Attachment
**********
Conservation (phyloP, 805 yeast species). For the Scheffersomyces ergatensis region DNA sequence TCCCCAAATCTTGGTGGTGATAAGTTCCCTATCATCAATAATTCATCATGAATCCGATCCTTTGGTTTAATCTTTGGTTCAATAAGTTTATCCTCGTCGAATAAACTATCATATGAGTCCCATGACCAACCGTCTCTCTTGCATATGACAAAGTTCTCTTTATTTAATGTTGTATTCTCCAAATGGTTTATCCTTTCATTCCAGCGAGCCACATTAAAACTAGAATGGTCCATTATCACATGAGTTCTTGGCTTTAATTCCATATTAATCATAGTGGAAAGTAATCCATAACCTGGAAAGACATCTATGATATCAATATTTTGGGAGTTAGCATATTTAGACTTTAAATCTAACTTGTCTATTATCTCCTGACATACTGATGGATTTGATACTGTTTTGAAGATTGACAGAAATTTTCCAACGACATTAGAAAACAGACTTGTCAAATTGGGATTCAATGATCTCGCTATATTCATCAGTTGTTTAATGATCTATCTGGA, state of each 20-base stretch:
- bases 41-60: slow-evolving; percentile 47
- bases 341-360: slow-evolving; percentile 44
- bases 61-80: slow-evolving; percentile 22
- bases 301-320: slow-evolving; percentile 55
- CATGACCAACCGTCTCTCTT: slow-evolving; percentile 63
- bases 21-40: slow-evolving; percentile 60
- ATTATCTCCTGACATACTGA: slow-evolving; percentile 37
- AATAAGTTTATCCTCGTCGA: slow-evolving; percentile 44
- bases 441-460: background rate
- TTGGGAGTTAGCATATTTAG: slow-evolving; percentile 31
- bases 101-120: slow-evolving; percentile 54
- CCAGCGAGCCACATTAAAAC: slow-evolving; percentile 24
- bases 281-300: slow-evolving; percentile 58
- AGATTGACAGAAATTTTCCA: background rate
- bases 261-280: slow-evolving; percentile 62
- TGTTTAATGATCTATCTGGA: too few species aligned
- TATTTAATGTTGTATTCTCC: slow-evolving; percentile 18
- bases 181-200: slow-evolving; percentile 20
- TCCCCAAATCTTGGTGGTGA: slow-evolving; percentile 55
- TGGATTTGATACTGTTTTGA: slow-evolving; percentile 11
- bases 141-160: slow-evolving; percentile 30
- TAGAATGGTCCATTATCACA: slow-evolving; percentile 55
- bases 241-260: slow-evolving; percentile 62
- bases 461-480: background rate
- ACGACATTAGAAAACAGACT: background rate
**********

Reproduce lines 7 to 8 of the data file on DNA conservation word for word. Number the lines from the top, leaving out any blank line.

- bases 21-40: slow-evolving; percentile 60
- ATTATCTCCTGACATACTGA: slow-evolving; percentile 37